We owe China thanks for the invention of the wok but it is Germany we must credit for wok racing, specifically TV host and entertainer Stefan Raab. Started in 2003, it was the creator Raab himself that took gold during the first ever race. Over the years it has typically attracted a range of B-list celebrities but occasionally it has drawn winter sports professionals, such as the Jamaican bobsleigh team.
Wok racing is without doubt the most terrifyingly weird race to feature on our list. It is not, as you might imagine, some sort of variation on a pancake race, where entrants carry a standard wok. Oh no. It involves sitting in a modified wok (bottom enforced with an epoxy filling) and going down an Olympic bobsleigh track. Do not think that a wok is unable to pick up some serious speed either, because the professional contestants still reach speeds of up to 60mph by themselves, while the four-person races can see speeds of up to 70mph. Sadly, this fantastic spectacle has not featured since 2015 but we are hoping that it will return in future, whether it be in Germany or elsewhere.
Cooper’s Hill Cheese-Rolling & Wake
The cheese rolling competitions set on Cooper’s Hill, Gloucester, are perhaps the most famous of the strange races on our list and are not for the feint hearted. Twisted ankles, bruised buttocks and broken bones are an incredibly common sight in this extremely dangerous sport, whilst more serious injuries do occur from time to time. It is precisely because of its injury-rate why cheese rolling has become such a famous sport worldwide. Today, people come from far and wide in the hope of being the one who reaches the cheese first.
For those of you unaware of this famous ankle-breaking event, let us give you a quick rundown. All contestants start at the very top of an incredibly steep and uneven grass hill, around 200 yards in length. When everyone is ready, a large round of (imitation) Gloucestershire cheese is then rolled down the hill. A second later, runners are allowed to chase after said cheese but they will only catch up with it when it stops at the bottom as the cheese can reach a speed of up to 70 mph. Real cheese used to be rolled down but its weight made it too much of a safety hazard for the spectators down below.
Rather than just having one race, there are now a number of separate events depending on age and sex. Small children can even take part on the day but their event involves running up the hill rather than down it. This is far more taxing on the lungs but much less so on the bones and joints! Winners of their race can proudly take home a wheel of cheese and this is something the fearless Chris Anderson has done a record-breaking 22 times. A true master of the sport, he always takes quite some beating.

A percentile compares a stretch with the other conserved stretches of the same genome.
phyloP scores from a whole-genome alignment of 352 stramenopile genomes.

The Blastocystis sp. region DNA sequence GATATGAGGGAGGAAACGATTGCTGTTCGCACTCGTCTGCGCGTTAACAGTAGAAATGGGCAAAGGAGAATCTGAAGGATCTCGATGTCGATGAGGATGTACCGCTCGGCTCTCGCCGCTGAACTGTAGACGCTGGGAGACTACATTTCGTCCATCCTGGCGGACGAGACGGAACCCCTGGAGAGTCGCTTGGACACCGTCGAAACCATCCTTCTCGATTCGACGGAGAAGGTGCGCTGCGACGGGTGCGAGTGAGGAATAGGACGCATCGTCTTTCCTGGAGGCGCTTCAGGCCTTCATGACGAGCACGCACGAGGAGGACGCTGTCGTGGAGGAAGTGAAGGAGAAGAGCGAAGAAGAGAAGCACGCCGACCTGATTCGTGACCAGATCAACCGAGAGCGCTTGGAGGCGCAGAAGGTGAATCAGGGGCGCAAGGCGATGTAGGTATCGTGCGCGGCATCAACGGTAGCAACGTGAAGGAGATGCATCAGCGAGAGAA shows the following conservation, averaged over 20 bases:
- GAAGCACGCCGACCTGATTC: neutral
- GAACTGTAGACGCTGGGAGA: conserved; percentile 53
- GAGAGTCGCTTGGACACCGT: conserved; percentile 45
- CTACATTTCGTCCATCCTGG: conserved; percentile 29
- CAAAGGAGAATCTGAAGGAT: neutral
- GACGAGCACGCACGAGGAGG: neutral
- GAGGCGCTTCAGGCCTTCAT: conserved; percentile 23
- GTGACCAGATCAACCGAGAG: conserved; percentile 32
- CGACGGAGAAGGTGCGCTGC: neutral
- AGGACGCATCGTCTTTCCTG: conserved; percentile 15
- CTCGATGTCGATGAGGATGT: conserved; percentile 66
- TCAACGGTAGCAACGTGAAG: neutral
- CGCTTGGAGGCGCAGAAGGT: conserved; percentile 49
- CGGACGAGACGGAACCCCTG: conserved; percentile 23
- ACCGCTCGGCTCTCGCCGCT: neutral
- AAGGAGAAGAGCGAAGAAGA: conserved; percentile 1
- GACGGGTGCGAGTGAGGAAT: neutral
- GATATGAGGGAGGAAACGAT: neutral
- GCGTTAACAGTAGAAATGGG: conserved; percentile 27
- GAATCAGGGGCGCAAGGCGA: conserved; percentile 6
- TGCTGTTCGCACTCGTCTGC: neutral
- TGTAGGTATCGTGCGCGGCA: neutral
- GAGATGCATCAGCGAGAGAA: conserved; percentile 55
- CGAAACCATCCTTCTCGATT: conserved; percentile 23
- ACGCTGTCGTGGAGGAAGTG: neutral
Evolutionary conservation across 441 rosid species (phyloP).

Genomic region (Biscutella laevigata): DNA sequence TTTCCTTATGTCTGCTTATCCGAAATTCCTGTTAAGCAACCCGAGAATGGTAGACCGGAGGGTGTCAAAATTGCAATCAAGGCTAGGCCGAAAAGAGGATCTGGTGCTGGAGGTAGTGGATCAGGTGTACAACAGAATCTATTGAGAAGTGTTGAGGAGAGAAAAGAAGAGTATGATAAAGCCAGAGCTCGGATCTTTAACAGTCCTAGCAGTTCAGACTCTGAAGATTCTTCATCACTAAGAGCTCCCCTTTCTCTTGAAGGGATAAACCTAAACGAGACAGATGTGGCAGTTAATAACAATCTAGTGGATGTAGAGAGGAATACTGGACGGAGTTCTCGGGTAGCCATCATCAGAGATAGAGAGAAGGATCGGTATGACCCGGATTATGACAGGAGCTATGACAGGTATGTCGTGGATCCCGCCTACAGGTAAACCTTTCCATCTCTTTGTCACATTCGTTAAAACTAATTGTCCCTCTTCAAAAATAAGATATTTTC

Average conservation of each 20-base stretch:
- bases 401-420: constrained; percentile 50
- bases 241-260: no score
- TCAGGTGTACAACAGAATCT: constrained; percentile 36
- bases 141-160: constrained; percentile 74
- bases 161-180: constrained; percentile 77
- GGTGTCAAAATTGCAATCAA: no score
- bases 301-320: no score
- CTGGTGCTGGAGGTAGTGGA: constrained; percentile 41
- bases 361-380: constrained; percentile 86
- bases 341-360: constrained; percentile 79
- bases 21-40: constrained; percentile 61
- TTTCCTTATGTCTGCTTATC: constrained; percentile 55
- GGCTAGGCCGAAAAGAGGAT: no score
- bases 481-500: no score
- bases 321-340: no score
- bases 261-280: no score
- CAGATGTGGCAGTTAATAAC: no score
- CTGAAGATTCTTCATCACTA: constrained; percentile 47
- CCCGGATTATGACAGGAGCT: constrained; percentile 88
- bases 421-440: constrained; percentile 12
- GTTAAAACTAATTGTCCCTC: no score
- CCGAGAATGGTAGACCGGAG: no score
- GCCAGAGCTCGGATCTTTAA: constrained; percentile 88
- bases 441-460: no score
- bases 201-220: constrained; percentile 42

Kinetic Sculpture Race
If you like both sports and art, then the kinetic sculpture race should be right up your street. In such events, participants ride in works of art across a variety of different terrains. Not only must vehicles be aesthetically pleasing but they must also be extremely versatile as they face a cross-country course featuring mud, hills and bodies of water. This last element requires all vehicles to be amphibious but designing a vehicle that performs both well on land and on water (and looks good) is no easy task.
Durability of both competitor and vehicle is a key aspect in many races too because some contests can be arduous affairs to say the least. The Kinetic Grand Championship in Humboldt County, California for instance is effectively a three-day triathlon with 42 miles of tricky distance to cover. This is far from the only places where such a race takes place though as you can find them all across the USA whether it be Florida, Baltimore or Philadelphia.
Krispy Kreme Challenge
We do not usually associate racing with binge eating junk food but this is what makes the Kripsy Kreme Challenge so unique. Established in 2004, it quickly managed to attract a large following with more recent editions of the race attracting between 5,000 and 8,000 runners. Somewhat surprisingly, the race is not affiliated with Krispy Kreme the company, rather it was the brainchild of some college students looking to have a fun time. From its tiny origins as a mere dare, it has spiralled into something much more major.